The Four Wheel Mobility Scooter
This article explores the four wheel mobility scooter, its advantages, and disadvantages.
The four wheel mobility scooter will be more expensive than a three wheel scooter due to the cost of manufacturing the steering system which will be far higher due to its greater complexity.
The three wheel scooter follows the same unsophisticated design principles behind bicycles, tricycles and motorbikes. This entails a basic fork around a wheel that is attached, via a bearing, to a frame and some form of steering control such as handlebars or a tiller.
This simple solution is easy to produce, and therefore offers low cost of manufacture, it does however suffer from inherent instability in all but the least challenging of environments and also necessitates cautious use by the driver.
The primary challenge the four wheel mobility scooter design faces was discovered early on with trains. When negotiating a bend, the outer wheels must travel further than the inner wheels. In trains this was solved by a combination of limiting the maximum curve, and lean angle or camber, of any corner and bevelling the wheels so that the outside wheels effectively get larger than the inside wheels, which also become smaller, when turning.
This solution, while ingenious, only works for a vehicle travelling on a track and the curves all need to all be extremely similar.
In a vehicle that will not have the advantage of tracks and precisely configured bend the two front wheels cannot turn in to a corner at the same angle. The outer and inner wheels must travel along different radii, and consequently at different speeds, thereby removing the need for the tyres to slide when negotiating a curve.
The principle that allows two wheel front steering to work efficiently was first put forward by Erasmus Darwin, however, due to the fact he did not patent he gets little or no credit for this.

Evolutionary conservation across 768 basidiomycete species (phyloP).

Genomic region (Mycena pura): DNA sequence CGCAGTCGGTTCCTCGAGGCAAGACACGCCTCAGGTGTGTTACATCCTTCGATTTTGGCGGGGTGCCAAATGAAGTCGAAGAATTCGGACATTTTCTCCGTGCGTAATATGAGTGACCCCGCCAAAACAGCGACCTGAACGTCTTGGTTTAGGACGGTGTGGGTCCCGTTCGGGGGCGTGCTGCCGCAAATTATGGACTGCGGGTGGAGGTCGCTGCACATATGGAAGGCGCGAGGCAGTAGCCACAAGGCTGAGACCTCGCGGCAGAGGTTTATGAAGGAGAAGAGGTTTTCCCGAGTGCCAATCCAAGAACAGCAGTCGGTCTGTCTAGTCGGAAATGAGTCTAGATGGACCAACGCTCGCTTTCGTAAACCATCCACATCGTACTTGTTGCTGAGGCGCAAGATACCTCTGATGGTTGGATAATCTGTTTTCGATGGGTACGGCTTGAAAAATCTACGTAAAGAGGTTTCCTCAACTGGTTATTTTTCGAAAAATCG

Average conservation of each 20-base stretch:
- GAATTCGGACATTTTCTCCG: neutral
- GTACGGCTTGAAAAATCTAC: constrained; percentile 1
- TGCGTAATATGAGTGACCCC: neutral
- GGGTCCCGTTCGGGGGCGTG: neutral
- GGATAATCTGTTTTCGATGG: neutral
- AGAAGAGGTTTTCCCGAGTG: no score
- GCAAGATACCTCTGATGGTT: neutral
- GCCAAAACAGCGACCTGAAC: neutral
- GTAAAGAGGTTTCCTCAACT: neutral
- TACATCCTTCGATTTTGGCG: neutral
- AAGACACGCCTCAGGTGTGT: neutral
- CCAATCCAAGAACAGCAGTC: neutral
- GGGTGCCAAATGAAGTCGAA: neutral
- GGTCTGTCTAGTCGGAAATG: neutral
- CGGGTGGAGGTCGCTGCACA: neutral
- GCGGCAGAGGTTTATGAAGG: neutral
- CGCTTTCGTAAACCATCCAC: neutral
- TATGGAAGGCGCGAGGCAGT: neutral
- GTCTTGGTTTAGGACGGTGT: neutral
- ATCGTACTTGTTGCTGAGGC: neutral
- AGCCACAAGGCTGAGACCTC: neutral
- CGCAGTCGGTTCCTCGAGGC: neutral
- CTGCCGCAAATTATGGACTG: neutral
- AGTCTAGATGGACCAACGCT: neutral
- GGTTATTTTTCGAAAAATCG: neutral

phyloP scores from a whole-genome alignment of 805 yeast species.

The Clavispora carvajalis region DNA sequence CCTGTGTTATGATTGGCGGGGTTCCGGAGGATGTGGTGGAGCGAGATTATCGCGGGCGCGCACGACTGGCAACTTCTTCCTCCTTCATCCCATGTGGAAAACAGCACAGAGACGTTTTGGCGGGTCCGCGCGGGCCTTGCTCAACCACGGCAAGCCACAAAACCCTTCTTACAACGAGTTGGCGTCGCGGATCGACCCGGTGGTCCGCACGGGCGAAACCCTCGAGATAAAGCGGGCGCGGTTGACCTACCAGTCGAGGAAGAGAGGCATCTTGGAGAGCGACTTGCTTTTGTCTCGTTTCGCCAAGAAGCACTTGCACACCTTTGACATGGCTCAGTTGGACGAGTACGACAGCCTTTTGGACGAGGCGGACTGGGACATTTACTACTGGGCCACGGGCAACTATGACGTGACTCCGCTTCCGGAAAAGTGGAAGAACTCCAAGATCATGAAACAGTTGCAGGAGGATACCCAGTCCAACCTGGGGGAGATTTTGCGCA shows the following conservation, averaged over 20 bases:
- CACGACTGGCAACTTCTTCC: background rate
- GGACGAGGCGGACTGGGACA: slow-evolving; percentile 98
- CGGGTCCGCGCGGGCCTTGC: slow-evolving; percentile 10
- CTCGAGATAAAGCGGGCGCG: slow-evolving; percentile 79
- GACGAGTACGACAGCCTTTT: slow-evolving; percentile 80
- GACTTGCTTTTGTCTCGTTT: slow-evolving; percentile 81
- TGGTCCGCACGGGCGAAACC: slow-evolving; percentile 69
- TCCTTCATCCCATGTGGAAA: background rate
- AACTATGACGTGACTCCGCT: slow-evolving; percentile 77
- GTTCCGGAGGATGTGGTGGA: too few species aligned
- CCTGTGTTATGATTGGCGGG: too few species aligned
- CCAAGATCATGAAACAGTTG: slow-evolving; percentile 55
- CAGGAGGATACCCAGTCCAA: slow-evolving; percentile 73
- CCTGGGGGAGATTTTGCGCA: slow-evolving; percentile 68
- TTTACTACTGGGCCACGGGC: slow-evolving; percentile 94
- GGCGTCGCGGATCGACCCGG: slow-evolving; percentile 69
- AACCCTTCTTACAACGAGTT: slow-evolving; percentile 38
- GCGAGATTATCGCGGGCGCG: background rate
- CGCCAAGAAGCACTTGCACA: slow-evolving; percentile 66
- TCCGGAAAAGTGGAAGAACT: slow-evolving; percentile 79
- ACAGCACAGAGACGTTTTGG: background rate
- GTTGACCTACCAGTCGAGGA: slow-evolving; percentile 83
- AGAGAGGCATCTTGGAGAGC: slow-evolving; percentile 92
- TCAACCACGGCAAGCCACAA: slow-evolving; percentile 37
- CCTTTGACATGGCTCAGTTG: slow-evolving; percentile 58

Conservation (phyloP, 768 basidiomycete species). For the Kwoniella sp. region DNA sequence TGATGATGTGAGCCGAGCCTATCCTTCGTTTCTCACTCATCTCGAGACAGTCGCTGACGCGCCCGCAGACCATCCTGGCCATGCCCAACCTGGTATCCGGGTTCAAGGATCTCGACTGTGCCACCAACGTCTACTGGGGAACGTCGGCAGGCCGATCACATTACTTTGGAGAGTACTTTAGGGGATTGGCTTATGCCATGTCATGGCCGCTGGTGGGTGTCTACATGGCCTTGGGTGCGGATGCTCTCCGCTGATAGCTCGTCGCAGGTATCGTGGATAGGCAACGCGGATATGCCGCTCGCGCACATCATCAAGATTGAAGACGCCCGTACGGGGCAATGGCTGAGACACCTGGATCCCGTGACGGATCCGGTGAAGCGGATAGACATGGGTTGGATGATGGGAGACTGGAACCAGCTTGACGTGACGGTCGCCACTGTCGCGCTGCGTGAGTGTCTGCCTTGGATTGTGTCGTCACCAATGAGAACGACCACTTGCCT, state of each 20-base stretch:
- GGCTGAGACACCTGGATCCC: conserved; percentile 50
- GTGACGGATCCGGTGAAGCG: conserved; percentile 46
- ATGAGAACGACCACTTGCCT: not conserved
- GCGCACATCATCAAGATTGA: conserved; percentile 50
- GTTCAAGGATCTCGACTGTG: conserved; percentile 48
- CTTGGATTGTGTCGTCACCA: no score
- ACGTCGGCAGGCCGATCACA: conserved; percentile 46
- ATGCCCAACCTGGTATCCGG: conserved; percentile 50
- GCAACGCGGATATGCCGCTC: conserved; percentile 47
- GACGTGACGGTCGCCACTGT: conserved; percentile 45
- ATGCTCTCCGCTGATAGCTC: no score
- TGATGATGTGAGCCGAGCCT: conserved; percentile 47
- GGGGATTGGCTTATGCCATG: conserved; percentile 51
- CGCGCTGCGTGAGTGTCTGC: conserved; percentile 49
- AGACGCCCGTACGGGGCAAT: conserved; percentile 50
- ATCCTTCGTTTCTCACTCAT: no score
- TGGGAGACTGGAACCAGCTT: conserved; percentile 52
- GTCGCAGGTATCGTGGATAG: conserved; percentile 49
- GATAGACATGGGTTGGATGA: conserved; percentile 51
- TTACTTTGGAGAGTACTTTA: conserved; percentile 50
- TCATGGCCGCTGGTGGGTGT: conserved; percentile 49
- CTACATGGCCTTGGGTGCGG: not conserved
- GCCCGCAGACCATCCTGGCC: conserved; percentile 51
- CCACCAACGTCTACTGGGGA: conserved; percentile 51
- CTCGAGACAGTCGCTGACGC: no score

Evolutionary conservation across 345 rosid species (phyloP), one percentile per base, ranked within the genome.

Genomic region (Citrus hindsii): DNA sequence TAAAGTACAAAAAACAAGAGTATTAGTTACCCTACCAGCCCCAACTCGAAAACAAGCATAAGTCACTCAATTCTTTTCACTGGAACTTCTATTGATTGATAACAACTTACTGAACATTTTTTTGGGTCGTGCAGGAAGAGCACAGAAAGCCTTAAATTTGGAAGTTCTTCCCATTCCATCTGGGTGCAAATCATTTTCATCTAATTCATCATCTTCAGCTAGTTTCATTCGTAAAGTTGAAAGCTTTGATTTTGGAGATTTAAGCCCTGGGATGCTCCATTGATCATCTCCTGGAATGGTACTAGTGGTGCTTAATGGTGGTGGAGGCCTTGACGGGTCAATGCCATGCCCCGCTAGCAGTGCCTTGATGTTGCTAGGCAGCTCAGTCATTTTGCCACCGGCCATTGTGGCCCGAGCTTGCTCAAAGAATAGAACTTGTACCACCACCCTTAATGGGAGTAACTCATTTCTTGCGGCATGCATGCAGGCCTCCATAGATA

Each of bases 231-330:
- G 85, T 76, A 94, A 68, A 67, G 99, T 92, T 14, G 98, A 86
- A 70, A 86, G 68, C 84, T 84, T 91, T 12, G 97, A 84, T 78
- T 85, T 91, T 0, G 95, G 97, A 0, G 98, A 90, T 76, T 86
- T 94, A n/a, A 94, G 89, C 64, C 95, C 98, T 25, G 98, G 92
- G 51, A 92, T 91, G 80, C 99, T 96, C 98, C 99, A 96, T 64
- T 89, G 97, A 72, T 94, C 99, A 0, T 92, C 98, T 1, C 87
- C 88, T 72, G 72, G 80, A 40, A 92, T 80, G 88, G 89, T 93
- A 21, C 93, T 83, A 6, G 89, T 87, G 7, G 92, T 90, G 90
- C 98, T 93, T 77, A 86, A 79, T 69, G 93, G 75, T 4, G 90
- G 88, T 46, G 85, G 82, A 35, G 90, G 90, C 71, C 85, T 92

It was left to Rudolph Ackermann to patent the design and henceforth it would be known as Ackermann Steering Geometry, and, though there are slightly different approaches in use, such as rack and pinion, they all rely on the same basic rules and geometry.
The inherent complexity of this system limits the turning curve drastically just by the space required to house its active components.
This design can also suffer from front end “stutter” at low speeds when making a tight turn. This can be felt as vibration, or judder, at the controls and can even lead to the scooters understeering on slippery surfaces.
The four wheel mobility scooter requires axles attached to a set of pivots and gears which transmit the desired direction being requested by the driver, these take up space exactly where your feet should be in order to offer you a comfortable and ergonomic seating position. The front wheel arches also dictate an absolute range of foot position with no provision for adjustment. Additionally, the turning circle of the vehicle is limited with this configuration.
So, let’s look at a few basic types of four wheel mobility scooter and how these characteristics affect each type.
Firstly, the heavy duty or off-road genre.
These feature oversize wheels in order to give them the required performance, and to look “sporty”, however there is a huge downside to these which is that they severely impact available foot space, consequently requiring the wheelbase to be lengthened.
The lengthening of the wheelbase further compounds the limited turning ability associated with four wheels, making the turning circle even wider.